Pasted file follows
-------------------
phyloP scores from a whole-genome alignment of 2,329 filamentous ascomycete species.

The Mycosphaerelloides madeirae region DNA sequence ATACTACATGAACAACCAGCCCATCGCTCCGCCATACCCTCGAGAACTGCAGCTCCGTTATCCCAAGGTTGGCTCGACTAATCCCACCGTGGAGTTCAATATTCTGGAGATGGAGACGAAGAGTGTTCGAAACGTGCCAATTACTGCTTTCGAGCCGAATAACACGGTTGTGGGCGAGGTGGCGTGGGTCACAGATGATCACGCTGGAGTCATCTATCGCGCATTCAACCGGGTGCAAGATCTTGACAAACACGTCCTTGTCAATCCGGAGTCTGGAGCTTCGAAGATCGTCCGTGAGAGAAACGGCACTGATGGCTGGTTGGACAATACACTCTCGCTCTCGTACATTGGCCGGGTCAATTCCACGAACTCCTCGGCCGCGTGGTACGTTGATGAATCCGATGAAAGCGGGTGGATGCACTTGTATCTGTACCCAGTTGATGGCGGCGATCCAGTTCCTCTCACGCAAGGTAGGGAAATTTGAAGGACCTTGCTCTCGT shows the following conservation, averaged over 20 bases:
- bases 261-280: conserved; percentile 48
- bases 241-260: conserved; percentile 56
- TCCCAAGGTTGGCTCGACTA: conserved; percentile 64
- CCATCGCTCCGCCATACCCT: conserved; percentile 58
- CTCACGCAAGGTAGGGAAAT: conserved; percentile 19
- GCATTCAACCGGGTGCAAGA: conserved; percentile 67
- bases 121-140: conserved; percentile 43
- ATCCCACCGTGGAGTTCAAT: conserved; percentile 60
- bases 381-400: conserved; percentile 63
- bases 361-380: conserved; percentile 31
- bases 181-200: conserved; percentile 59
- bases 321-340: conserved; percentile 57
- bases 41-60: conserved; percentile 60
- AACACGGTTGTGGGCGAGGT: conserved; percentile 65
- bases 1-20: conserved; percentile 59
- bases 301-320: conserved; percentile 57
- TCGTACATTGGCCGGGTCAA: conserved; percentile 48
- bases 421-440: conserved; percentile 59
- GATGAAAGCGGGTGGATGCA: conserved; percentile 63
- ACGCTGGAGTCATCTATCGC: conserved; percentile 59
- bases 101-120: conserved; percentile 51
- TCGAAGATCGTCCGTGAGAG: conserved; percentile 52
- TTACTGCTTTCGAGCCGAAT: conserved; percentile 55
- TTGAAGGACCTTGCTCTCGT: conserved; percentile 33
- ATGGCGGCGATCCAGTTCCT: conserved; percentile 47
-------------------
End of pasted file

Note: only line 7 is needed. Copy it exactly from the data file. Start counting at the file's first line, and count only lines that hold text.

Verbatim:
- CTCACGCAAGGTAGGGAAAT: conserved; percentile 19